Later, laterculus, and testa
Article , Content / 2016-12-02

Opuscula 9 (2016) is now available for purchase and free download at bokorder.se Also available at Amazon.com, Amazon.de, Bokus.com and Adlibris.com. Later, laterculus, and testa. New perspectives on Latin brick terminology By Henrik Gerding Abstract For centuries antiquarians and archaeologists have tried to reconcile the terminology of ancient writers on architecture, such as Vitruvius, with the perceived realities of the material record. One particular issue of debate concerns the interpretation of different words for “brick” in Latin. In this paper it is argued that earlier attempts to settle this question are unsatisfactory and leave several problems unresolved. A thorough examination of literary and epigraphic sources, combined with new insights in Hellenistic brick usage, suggests that primary distinctions in Latin brick terminology were based on shape and size, rather than on a mere division between fired and unfired bricks. Thus, it is argued that later basically signified a large moulded block, but normally was used to indicate mud bricks; that laterculus changed over time from being a diminutive (a small later) to becoming the standard term for the relatively thin fired bricks of the Roman Imperial period; and that tes­ta originally and primarily signified a fragment of a roof tile (or…

A courtyard gate at Thourioi
Article , Content / 2011-12-02

Opuscula 4 (2011) is now available for purchase and free download at Bokorder.se. Also available at Amazon.com, Amazon.de, Bokus.com, and Adlibris.com. A courtyard gate at Thourioi By Henrik Gerding Abstract In the early seventies Paola Zancani Montuoro suggested that a large paved structure, which had recently been uncovered at the site of Sybaris/Thourioi in southern Italy, was the remains of an ancient neosoikos, or shipshed. This idea quickly gained widespread acceptance and is still often repeated, despite some objections having been raised. In this paper it is argued that the structure, which cannot have been a shipshed, was actually a courtyard gate belonging to the Late Classical or Early Hellenistic city wall of Thourioi. Bibliographical information Henrik Gerding, ‘A courtyard gate at Thourioi’, Opuscula. Annual of the Swedish Institutes at Athens and Rome (OpAthRom) 4, 7–18. Stockholm 2011. ISSN: 2000-0898 ISBN: 978-91-977798-3-8. Softcover, 168 pages. http://doi.org/10.30549/opathrom-04-02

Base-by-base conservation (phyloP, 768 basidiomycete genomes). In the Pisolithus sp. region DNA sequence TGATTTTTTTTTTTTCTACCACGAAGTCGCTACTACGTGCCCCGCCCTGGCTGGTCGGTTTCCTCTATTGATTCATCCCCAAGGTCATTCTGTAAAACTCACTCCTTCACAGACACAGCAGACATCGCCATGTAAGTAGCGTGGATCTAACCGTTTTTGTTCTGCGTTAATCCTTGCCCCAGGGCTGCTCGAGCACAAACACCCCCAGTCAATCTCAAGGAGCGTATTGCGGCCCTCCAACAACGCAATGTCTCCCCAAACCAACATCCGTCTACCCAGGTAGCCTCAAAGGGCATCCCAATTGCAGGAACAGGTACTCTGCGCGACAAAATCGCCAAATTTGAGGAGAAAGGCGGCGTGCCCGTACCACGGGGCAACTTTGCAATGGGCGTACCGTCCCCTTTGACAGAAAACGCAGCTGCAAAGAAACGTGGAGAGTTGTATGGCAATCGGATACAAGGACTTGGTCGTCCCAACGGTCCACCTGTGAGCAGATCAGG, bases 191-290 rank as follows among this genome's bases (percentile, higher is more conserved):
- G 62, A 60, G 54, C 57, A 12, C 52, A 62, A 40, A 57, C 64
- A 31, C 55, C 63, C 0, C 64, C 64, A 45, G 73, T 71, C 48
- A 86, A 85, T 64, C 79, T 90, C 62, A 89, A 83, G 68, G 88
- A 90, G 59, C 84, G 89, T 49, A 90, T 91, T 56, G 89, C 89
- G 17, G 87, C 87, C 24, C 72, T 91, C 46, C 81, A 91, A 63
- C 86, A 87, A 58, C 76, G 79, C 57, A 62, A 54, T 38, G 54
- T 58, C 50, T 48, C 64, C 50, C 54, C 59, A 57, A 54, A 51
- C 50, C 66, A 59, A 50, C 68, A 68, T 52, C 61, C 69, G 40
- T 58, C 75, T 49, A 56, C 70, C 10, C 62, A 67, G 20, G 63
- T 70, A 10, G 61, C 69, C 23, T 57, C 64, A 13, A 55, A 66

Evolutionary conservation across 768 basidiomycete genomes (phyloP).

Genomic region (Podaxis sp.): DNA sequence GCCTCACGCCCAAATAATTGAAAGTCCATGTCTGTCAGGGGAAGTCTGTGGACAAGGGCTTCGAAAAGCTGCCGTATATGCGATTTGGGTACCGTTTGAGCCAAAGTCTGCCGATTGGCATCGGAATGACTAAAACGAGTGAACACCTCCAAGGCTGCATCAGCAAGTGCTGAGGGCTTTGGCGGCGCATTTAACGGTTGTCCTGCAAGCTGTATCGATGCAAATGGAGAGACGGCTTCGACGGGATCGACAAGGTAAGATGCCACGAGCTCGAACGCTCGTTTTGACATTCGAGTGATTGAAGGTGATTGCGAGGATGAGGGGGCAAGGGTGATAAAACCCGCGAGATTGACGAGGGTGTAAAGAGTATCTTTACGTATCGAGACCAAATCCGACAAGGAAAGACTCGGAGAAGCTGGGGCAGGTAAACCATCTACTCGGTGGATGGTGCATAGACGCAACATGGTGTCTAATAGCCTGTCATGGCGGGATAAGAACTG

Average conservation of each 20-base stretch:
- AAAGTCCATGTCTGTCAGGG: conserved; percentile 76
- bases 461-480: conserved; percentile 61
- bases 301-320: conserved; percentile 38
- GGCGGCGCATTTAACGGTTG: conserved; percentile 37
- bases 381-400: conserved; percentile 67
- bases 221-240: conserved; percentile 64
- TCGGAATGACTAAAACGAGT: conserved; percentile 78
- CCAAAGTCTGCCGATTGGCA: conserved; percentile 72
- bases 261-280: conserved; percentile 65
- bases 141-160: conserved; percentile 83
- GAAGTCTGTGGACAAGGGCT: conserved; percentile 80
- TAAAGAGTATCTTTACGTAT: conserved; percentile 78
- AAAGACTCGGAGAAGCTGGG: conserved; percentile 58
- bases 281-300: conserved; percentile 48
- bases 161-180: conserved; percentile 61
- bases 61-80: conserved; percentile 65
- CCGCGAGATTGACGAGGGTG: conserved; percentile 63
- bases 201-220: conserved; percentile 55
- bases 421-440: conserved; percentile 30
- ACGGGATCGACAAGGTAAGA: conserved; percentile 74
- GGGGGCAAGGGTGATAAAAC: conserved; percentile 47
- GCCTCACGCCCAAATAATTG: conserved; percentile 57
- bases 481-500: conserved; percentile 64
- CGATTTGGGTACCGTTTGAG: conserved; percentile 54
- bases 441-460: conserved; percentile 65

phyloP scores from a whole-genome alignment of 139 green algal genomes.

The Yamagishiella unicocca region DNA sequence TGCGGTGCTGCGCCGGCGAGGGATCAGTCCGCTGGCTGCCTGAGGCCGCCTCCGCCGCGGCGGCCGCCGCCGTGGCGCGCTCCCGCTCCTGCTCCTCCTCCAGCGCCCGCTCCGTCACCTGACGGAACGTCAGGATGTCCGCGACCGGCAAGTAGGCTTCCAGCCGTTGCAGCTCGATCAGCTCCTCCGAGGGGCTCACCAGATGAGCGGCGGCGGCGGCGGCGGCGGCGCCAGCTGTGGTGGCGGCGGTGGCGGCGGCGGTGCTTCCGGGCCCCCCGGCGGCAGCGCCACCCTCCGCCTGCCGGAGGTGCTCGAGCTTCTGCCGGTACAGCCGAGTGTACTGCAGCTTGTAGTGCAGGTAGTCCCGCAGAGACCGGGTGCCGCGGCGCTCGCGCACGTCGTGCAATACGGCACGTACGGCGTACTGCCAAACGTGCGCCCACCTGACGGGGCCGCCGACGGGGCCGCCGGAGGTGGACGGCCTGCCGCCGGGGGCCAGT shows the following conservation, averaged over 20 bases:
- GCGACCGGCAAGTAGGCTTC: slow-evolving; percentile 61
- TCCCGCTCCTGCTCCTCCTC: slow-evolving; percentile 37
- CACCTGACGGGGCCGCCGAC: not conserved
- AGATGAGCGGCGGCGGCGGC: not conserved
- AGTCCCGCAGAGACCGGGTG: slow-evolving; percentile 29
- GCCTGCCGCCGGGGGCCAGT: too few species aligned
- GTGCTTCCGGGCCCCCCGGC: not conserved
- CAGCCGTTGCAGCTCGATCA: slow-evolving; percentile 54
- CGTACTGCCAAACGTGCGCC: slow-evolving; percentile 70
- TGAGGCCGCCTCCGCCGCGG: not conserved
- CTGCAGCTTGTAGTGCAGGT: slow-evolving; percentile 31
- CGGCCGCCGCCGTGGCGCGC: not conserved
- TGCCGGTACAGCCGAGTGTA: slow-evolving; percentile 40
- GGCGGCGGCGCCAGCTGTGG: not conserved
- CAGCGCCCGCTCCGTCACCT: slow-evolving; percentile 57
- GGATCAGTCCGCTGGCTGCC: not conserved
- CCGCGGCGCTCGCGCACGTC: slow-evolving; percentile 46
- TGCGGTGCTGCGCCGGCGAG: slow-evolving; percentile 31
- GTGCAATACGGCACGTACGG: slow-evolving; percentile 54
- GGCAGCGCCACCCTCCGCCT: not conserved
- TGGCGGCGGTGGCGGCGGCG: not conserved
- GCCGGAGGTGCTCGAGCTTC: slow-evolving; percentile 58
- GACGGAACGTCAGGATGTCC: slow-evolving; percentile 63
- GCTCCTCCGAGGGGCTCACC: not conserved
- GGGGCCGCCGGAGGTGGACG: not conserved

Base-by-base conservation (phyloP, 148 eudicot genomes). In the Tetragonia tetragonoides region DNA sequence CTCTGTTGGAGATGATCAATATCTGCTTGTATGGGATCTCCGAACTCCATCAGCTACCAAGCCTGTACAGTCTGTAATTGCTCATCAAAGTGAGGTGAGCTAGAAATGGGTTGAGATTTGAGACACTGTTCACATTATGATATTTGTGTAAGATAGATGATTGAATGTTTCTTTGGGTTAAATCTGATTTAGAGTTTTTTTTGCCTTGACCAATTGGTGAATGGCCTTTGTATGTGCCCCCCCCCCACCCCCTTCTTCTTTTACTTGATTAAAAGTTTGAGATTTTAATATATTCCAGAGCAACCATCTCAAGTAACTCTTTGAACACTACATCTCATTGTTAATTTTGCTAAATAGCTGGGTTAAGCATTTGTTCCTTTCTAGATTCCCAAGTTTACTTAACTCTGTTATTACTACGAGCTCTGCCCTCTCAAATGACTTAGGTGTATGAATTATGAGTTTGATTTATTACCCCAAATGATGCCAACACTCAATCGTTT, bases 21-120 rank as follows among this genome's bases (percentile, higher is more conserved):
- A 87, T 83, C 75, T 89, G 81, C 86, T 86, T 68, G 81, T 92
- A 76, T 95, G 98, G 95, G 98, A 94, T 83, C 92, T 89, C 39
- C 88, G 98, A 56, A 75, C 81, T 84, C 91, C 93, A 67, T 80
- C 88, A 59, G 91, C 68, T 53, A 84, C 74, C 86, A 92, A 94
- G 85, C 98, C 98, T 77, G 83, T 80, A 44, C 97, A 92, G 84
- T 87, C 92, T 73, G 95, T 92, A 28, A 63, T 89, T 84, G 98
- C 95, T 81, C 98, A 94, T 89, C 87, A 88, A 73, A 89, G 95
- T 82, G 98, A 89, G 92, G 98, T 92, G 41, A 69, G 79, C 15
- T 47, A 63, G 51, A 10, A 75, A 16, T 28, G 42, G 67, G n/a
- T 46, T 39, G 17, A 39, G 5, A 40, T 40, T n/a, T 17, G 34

Reconsidering the tomb of Aulus Hirtius
Article , Content / 2008-12-02

Opuscula 1 (2008) is out of print. Available for free download at Bokorder.se. Used copies might be available at Amazon.com and Amazon.de. Reconsidering the tomb of Aulus Hirtius By Henrik Gerding Abstract Since its discovery, the tomb of Aulus Hirtius in Rome has been regarded as a firmly dated monument and, thus, constituted a widely used fixed point for those tracing the early development of Roman brick architecture. However, several peculiarities regarding the construction of the tomb and its inscriptions strongly indicate that the present dating, which is based on historical sources, may not be correct. In this note it is suggested by the author that the original tomb was destroyed and thoroughly remodelled in the early or mid-Augustan period. Some general implications of this regarding the introduction of brick architecture in Rome are also considered. Bibliographical information Henrik Gerding, ‘Reconsidering the tomb of Aulus Hirtius’, Opuscula. Annual of the Swedish Institutes at Athens and Rome (OpAthRom) 1, 145–154. Stockholm 2008. ISSN: 2000-0898. ISBN: 978-91-977798-0-7. Softcover, 198 pages. http://doi.org/10.30549/opathrom-01-11

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